Back to Segregation. (Comment)

By Orfield, Gary; Eaton, Susan E. | The Nation, March 3, 2003 | Go to article overview

Back to Segregation. (Comment)


Orfield, Gary, Eaton, Susan E., The Nation


Sit in classrooms, eat in lunchrooms, romp on playgrounds and wander the hallways in randomly selected public schools in America: It's right here, in the nation's increasingly segregated and astonishingly unequal schools, where one finds the most convincing case for keeping affirmative action intact.

The most recent statistics--compiled, analyzed and released by the Civil Rights Project, at Harvard--reveal that America's schools are now in their twelfth year of a continuing process of racial resegregation. The integration of black students, the new study shows, had improved steadily from the 1960s through the late 1980s. But, as of the 2000-01 school year, the levels have backed off to lows not seen in three decades.

It's true that the Supreme Court decisions and the enforcement of the 1964 Civil Rights Act that followed the Brown v. Board of Education ruling forced the South to desegregate. The region went, between 1964 and 1970, from almost complete segregation to becoming the most integrated region. After 1974, however, school integration efforts outside the South were stymied by the Supreme Court's 5-4 decision in Milliken v. Bradley, which prohibited heavily minority urban systems from including nearby suburbs in desegregation plans. School districts in the North usually run coterminous with municipal borders. Thus, Northern school districts usually reflect housing segregation rates, which are highest there. In the 1990s, a new set of decisions by a more conservative Supreme Court required that many large (and successful) desegregation plans be dismantled across the country.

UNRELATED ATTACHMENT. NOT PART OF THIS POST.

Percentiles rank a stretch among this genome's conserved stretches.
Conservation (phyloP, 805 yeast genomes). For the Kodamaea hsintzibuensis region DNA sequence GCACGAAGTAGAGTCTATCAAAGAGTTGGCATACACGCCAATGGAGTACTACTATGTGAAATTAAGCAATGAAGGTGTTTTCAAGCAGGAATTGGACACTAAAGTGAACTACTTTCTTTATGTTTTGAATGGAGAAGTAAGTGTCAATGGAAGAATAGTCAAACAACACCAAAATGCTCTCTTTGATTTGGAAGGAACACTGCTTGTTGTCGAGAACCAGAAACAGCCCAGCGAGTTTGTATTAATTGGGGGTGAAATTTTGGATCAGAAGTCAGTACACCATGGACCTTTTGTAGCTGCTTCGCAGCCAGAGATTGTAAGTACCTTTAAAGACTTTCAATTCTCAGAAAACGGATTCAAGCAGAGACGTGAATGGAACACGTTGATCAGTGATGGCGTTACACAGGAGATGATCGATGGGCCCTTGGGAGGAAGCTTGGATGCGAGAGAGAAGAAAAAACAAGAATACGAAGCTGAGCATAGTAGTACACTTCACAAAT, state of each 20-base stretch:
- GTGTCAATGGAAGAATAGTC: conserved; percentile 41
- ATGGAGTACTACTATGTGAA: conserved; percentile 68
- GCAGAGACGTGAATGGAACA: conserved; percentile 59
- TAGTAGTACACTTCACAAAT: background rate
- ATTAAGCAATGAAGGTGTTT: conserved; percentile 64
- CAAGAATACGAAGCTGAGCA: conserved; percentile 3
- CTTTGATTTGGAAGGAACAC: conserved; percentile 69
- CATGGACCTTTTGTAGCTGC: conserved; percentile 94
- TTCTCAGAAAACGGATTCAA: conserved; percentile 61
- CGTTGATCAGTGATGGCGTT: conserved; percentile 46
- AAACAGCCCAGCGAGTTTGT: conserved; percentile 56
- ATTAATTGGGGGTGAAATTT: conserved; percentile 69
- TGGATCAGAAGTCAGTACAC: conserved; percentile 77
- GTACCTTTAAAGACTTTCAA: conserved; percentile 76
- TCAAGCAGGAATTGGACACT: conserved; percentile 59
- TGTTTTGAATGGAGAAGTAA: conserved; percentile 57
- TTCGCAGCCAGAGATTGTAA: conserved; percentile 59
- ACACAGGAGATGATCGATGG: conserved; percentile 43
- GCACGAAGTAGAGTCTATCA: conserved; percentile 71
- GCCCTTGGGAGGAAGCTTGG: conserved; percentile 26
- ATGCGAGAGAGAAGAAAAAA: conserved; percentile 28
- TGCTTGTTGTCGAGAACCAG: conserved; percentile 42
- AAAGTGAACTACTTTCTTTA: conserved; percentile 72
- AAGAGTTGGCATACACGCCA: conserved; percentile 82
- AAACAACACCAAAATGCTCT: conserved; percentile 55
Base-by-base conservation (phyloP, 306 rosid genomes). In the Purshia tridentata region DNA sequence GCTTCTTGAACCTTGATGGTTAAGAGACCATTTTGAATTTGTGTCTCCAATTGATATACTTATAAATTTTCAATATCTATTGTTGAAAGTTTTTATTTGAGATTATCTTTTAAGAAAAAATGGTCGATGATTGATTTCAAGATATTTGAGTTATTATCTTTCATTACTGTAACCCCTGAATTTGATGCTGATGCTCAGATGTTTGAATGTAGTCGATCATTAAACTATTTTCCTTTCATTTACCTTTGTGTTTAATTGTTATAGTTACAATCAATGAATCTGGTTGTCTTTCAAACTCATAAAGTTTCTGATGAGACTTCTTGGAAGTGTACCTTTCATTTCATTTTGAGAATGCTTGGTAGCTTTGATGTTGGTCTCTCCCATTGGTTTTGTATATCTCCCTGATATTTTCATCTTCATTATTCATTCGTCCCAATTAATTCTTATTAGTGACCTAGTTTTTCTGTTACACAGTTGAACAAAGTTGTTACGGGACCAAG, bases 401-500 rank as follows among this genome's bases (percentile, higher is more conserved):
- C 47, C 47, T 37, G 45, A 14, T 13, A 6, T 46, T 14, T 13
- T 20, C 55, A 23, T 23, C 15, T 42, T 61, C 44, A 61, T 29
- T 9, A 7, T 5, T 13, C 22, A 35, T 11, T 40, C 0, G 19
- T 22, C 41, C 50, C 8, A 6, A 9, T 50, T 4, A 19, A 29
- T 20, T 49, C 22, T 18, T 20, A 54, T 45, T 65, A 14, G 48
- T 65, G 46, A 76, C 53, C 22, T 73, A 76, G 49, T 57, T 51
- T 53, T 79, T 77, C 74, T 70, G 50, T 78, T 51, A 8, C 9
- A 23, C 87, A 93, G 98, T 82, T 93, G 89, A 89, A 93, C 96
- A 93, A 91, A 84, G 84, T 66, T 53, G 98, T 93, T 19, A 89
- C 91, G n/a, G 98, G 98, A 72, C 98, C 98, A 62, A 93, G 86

Nearly 40 percent of black students in 2000 attended schools that were 90 to 100 percent black--up steadily from a low of 32 percent in 1988. In 2000, about one-sixth of blacks attended schools where 1 percent or less of their fellow students were white. In 90 percent of these schools, the majority of children were poor. The average black student, meanwhile, attended a school where just 31 percent of students were white.